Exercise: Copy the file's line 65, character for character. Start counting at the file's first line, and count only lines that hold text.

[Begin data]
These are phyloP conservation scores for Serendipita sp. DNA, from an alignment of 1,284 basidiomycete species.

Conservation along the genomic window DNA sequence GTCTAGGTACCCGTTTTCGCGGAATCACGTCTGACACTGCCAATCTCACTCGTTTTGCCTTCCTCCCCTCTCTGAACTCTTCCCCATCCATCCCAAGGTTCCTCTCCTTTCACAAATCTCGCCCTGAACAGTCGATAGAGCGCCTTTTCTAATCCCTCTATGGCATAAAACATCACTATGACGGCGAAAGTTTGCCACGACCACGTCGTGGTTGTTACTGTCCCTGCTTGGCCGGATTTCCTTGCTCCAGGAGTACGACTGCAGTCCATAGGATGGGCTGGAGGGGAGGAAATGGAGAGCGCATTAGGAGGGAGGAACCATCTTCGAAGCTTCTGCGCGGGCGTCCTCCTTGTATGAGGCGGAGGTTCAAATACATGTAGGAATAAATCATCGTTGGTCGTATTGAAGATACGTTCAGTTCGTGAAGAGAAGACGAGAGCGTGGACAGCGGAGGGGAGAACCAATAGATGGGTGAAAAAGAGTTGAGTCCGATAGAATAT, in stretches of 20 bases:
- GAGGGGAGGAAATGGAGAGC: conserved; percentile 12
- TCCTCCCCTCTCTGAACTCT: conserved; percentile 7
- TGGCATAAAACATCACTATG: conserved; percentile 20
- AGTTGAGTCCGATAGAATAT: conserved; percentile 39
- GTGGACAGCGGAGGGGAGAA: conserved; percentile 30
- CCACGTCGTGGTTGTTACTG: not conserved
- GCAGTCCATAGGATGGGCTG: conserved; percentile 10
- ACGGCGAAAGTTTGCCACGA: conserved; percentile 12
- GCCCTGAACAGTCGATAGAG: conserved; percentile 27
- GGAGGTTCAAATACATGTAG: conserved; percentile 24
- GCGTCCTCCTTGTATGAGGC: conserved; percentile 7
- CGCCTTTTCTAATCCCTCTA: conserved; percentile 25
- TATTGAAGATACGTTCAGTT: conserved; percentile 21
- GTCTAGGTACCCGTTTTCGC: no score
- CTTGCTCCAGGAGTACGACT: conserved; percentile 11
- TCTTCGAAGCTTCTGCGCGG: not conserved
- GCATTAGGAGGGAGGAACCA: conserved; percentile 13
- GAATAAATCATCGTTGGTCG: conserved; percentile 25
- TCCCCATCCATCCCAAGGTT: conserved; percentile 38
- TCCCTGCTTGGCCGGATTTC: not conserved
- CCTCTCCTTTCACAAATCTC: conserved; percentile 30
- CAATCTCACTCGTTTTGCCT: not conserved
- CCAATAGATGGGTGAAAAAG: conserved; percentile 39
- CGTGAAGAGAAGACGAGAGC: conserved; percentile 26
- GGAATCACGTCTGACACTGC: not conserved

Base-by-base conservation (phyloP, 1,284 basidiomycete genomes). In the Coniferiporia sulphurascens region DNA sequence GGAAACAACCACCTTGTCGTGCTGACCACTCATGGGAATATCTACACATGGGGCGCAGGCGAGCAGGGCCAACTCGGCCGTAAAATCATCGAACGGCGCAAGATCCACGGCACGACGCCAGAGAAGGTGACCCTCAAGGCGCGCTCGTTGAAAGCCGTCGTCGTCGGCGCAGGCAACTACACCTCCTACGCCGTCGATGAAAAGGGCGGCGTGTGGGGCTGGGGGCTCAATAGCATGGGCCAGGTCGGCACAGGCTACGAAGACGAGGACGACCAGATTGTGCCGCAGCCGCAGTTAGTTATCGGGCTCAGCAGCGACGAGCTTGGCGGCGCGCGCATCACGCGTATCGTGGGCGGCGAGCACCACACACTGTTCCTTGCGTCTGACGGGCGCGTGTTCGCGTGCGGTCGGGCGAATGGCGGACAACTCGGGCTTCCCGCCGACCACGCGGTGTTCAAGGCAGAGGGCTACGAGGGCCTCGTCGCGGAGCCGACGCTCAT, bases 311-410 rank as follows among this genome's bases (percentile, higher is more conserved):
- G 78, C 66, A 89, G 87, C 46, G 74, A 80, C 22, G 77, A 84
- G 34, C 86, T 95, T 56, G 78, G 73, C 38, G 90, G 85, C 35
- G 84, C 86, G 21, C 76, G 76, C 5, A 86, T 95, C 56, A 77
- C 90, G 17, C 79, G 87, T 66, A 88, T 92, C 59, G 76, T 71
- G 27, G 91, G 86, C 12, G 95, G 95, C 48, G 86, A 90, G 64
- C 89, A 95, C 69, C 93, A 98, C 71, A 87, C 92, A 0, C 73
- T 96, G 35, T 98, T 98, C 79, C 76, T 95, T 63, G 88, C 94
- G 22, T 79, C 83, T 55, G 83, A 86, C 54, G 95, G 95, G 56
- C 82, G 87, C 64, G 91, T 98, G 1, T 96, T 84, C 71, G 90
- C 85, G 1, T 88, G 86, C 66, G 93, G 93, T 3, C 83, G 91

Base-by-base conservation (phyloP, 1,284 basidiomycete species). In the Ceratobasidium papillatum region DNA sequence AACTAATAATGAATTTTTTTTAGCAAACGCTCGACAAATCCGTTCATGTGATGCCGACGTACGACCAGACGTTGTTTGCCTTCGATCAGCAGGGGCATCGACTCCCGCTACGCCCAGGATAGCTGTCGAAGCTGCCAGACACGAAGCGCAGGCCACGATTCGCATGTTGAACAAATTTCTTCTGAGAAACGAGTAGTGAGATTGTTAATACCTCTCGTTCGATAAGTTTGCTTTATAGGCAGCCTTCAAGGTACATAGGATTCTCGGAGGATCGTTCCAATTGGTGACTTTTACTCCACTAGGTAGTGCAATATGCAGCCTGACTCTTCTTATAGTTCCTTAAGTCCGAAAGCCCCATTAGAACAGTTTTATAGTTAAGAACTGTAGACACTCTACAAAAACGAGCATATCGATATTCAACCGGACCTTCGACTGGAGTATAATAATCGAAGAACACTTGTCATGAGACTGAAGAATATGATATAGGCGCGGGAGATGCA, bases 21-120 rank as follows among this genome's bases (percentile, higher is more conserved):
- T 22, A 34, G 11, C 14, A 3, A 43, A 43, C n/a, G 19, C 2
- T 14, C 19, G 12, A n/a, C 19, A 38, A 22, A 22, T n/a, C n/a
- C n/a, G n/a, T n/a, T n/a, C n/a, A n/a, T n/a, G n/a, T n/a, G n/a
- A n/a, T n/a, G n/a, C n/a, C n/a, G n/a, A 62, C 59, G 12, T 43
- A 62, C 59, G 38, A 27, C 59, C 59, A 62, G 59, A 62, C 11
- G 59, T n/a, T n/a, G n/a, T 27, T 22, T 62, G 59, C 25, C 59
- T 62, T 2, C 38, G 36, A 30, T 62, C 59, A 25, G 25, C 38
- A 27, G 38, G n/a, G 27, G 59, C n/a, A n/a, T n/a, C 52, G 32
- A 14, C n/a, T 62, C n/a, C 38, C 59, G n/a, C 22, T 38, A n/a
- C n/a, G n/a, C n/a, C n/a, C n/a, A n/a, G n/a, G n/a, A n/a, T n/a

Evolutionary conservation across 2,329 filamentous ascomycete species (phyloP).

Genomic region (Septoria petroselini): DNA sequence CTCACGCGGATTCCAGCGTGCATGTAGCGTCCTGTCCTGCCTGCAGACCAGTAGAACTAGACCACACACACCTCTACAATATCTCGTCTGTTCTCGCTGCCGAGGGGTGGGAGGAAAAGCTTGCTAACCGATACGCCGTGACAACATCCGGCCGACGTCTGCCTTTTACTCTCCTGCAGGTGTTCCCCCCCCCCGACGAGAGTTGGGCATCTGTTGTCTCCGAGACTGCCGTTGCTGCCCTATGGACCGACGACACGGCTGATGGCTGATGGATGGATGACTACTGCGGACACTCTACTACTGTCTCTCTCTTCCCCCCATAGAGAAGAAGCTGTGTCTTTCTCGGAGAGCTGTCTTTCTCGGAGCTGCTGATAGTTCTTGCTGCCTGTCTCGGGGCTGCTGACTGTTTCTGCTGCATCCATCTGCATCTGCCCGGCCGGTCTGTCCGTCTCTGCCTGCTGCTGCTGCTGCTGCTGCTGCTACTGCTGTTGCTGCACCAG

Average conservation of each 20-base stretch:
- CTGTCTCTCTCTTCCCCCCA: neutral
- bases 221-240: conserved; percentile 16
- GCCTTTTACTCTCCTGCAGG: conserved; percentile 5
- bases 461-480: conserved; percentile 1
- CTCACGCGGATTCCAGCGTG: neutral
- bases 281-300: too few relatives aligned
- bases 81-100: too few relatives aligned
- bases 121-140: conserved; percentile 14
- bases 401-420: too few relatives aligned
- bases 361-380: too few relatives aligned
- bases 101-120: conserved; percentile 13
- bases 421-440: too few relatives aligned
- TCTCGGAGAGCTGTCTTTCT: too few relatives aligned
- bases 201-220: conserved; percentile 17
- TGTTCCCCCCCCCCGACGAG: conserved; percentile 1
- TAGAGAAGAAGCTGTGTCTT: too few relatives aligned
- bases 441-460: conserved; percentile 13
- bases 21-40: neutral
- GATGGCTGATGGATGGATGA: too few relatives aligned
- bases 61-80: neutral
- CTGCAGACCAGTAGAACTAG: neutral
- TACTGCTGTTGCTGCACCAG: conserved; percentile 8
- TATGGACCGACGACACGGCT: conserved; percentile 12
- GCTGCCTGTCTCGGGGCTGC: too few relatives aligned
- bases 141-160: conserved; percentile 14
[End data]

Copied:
- TCTCGGAGAGCTGTCTTTCT: too few relatives aligned